Native American Party in the Fillmore Administration
The Native American Party suffered some serious setbacks in the Taylor and Fillmore Administrations. It had emerged during the anti-Catholic riots of the mid-1840s, and it won many elections in northeastern cities. In the election of 1848, the party retained its single seat in the U.S. House, that of Lewis C. Levin in Philadelphia. The party expanded its reach in 1850, creating additional chapters in other cities. In the election of 1850, however, Levin was defeated and the party lost all of its major races.
Increasing Catholic immigration led to a resurgence of the Native American Party in 1851. The party won many more local races in the off-year elections of 1851, especially in Philadelphia. The NAP gains included one state senate seat and five seats in the state house in Philadelphia (NYT 10/18/1851). In Kensington, Philadelphia County, where the NAP swept all eight available seats on the Board of Commissioners, the Democratic majority (15-8-1 Whig) refused to seat the NAP commissioners (NYT 10/28/1851).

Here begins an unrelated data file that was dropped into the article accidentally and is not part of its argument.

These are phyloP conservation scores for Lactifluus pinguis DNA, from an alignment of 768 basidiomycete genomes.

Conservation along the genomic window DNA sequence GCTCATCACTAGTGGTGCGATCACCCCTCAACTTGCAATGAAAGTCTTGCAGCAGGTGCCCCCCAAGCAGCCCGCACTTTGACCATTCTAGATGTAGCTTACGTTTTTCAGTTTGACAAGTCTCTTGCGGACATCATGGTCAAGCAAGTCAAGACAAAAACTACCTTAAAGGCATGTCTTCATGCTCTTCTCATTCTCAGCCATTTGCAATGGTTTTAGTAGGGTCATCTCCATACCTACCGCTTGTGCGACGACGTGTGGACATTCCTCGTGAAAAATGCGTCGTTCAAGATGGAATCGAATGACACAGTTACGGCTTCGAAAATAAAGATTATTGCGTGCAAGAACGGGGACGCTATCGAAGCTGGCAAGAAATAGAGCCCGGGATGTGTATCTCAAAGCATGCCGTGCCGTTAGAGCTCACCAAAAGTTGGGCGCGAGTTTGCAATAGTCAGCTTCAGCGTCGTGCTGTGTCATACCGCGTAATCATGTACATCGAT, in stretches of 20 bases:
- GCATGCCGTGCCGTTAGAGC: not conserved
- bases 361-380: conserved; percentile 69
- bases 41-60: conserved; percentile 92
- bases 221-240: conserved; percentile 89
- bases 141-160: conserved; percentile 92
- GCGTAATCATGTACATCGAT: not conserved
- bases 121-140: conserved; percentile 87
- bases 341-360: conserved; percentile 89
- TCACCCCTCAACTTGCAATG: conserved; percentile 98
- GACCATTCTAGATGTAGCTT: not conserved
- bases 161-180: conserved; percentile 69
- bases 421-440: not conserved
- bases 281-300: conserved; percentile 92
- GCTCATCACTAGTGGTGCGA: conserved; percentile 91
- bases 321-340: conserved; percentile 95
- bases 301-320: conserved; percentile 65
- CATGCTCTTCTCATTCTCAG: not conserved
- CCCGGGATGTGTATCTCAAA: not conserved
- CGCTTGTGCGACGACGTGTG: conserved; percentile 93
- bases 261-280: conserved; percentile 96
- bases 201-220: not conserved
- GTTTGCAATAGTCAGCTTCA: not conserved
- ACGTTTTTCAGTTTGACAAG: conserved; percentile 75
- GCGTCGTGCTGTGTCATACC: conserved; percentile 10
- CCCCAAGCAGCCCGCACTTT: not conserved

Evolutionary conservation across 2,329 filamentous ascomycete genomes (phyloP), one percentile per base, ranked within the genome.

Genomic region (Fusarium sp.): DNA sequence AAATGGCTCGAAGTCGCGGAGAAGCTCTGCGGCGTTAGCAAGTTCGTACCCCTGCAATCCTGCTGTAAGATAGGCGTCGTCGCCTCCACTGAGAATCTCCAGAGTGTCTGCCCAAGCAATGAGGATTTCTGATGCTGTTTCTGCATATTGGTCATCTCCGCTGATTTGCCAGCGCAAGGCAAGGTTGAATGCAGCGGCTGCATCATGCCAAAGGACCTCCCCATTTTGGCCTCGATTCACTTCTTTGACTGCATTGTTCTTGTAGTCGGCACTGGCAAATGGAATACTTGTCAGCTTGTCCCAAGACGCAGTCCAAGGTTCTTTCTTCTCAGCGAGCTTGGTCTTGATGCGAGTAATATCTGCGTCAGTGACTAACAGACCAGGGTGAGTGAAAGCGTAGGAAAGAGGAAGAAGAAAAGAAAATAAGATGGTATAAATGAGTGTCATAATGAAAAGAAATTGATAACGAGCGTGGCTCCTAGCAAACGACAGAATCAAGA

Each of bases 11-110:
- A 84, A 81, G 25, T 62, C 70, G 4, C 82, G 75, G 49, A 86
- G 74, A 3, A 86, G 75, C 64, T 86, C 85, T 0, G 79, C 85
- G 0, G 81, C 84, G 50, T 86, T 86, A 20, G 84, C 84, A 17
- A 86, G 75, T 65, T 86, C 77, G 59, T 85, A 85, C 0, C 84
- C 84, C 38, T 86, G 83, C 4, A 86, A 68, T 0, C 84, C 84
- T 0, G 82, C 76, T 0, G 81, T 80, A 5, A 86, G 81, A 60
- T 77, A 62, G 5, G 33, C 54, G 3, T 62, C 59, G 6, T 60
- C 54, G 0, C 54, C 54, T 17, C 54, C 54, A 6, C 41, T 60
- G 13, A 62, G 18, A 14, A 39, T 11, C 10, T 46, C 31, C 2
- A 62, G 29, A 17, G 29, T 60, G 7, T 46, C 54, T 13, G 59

The 2d Native American Party National Convention assembled in Trenton NJ on 7/5-6/1852. Ten states sent 50 delegates. Former Rep. Lewis C. Levin called the convention to order.